How to Silence That PC!
Iain Laskey investigates different ways to reduce the noise generated by your PC
PCs are getting faster and faster. That's the good news. The bad news is that as a result, they often need more ambitious cooling. A typical powerful PC might have a fan in the PSU, one or two case fans plus the CPU fan and perhaps a couple of hard drives whirring away too. This adds up to a serious amount of background noise, typically as much as 36-45db. If your PC is in an office that may be acceptable but what if you have one in the lounge for watching DVDs on? What if you share a room with someone trying to sleep whilst you work? The constant droning will soon start to grate a little. In an office environment, dozens of PCs can fill the air with background noise pollution that sometimes makes it hard to concentrate.
There are several things you can do to cut down on this. If you think your PC is too noisy, take the case off and listen carefully to where the noise seems to be worst. The chances are it is either the PSU fan or the hard drives that make the most noise.
Manufacturers are now starting to take this issue rather more seriously and there are now several different devices you can buy that replace existing components in your PC with quieter substitutes.
The main power supply or PSU almost always has a fan and these can either get noisy over time as they suck in dust or are noisy to begin with. If your wallet can stomach £50 or so you can buy units that are considerably quieter with a range of outputs from 250w to 300w.
Modern CPUs use a lot of current and accordingly get extremely hot unless properly cooled. This usually involves a large heat sink with an even bigger fan. Replacing these with the new breed of high efficiency coolers can result in a miserly 22db noise level from the fan, well below that of a quiet room's background noise. Expect to pay around £20 for one of these.
If your PC needs additional case fans, these can be bought in quiet versions for £15ish. However, there is a limit to how quiet these can be as the physical moving of air in great volume is going to make a bit of noise. Also, you need to make sure you have one fan sucking air in for each that blows air out if you want to get a decent and reliable airflow going.
Some hard drives can make quite a loud whining noise with faster ones being even noisier in many cases. You can now buy drive enclosures that damp the noise whilst also helping to dissipate excess heat through the chassis. At £20 each they are good value for money but wrapping lots of padding around a drive can lead to overheating so they aren't so useful if you have very large or very fast drives such as 10,000RPM units or 3 platter drives such as 60Gb units.
So there are plenty of solutions available. Where can they be bought? One of the better one-stop shops is www.quietpc.com who are UK based and provide lots of useful information on their site as well as a range of specialist products. The site also has a long list of customer's comments attesting to the resulting improvement in noise levels.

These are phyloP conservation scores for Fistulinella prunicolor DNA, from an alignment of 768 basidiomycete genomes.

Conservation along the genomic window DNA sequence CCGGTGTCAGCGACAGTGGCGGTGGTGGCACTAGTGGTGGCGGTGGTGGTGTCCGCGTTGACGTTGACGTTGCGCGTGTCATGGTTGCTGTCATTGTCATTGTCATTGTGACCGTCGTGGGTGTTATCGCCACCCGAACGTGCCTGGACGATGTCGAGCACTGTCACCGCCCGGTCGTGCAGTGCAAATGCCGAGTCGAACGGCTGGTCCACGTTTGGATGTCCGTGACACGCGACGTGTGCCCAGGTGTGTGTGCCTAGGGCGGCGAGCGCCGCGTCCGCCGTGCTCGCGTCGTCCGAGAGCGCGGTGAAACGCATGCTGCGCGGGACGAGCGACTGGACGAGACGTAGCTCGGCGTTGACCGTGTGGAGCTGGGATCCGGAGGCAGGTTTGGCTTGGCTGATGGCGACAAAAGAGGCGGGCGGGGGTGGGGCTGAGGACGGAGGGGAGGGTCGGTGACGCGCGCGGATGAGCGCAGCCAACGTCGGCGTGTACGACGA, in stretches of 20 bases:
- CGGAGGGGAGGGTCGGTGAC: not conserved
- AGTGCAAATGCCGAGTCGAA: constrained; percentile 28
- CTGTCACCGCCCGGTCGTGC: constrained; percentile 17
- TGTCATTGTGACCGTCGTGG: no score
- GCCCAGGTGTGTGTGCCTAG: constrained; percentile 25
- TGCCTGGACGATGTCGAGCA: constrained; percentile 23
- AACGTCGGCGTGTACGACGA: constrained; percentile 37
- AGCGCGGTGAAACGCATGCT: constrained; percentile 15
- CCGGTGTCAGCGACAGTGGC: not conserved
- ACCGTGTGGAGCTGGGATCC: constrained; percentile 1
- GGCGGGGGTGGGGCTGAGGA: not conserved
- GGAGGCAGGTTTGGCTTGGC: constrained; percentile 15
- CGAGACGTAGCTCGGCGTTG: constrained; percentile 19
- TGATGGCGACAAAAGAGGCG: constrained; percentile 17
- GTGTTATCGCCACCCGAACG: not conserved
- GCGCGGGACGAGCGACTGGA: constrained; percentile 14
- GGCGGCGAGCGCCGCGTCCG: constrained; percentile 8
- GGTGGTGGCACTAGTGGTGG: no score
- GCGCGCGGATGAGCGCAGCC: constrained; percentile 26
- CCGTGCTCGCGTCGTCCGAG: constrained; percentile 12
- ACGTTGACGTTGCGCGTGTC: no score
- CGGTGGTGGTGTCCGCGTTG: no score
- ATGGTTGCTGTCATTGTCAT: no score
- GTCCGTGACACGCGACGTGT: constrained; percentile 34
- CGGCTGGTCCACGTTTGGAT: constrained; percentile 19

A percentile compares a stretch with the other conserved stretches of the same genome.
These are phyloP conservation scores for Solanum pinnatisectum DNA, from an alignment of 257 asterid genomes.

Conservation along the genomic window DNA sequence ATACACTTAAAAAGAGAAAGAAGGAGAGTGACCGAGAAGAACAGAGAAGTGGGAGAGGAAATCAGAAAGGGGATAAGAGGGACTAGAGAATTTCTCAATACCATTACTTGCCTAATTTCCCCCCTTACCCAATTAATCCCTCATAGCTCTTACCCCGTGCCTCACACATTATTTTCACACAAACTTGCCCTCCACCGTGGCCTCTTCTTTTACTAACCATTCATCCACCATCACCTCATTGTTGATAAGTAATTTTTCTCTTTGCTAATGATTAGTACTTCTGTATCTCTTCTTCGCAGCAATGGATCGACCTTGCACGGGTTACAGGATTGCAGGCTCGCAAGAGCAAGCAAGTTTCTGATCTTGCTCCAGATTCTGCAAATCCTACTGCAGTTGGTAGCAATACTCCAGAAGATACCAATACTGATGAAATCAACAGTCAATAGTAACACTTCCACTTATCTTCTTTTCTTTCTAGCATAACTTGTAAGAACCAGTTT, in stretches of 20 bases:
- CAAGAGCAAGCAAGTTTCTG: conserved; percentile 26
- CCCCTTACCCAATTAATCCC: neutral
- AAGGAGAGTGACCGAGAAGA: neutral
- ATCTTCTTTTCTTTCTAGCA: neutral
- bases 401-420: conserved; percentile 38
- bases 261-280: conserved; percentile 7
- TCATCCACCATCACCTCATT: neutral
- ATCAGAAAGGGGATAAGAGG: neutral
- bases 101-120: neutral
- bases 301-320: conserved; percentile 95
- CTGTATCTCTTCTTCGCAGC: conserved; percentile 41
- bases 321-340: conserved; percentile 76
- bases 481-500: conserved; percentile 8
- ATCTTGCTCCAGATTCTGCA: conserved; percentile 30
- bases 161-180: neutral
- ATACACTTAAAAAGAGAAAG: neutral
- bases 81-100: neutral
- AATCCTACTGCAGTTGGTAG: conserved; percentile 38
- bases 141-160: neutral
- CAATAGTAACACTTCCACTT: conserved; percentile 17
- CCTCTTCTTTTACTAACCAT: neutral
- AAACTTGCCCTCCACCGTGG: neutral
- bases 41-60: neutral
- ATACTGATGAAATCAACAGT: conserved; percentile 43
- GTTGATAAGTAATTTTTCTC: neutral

Does it Work?
If you are willing to pay out for all the possible options then it can make a big difference. The quietpc web site quotes a report from a Finnish University who tried this and got the noise levels down to just over 26db. 28db is generally considered almost silent so this is extremely quiet bordering on the inaudible. Your own PC might not allow all the tricks such as the drive enclosures but you should still hear a big difference with any one of the products available.
As well as replacing some or all of the noisier components, you can also try some other tricks that may help. Firstly, try tightening everything up. Make sure your motherboard is securely screwed down. Tighten the drives in their mountings and ensure the case is on good and tight. This can help cut down on additional vibration and amplification of the noise already there. You can also try adding some rubber seals around the case such as you would use on a draughty door.
Different hard drives have different noise characteristics and drives from such companies as Fujitsu with their improved bearing designs might help. Also, several drive manufacturers have utilities on their web site to make the drives run slightly slower but more quietly.
If you can cope with such a trade-off, you might want to consider under-clocking the CPU. A CPU designed to run at 133FSB might cope OK at 100FSB with a good-sized heat sink but no fan. If you can keep the CPU temperature under 50 degrees Celsius when stressed your CPU won't suffer any unduly. Your machine will naturally run a little slower though.
Make the most of any operating system options you might have. For instance, you can set your hard drives to power down after a few minutes of inactivity. Some systems also let you set one or more cooling fans to power up and down only when needed.
Finally, the ultimate option is to buy some extra long cables extenders for the keyboard, mouse and monitor and actually keep your PC somewhere else completely. That way it doesn't much matter how much noise it makes!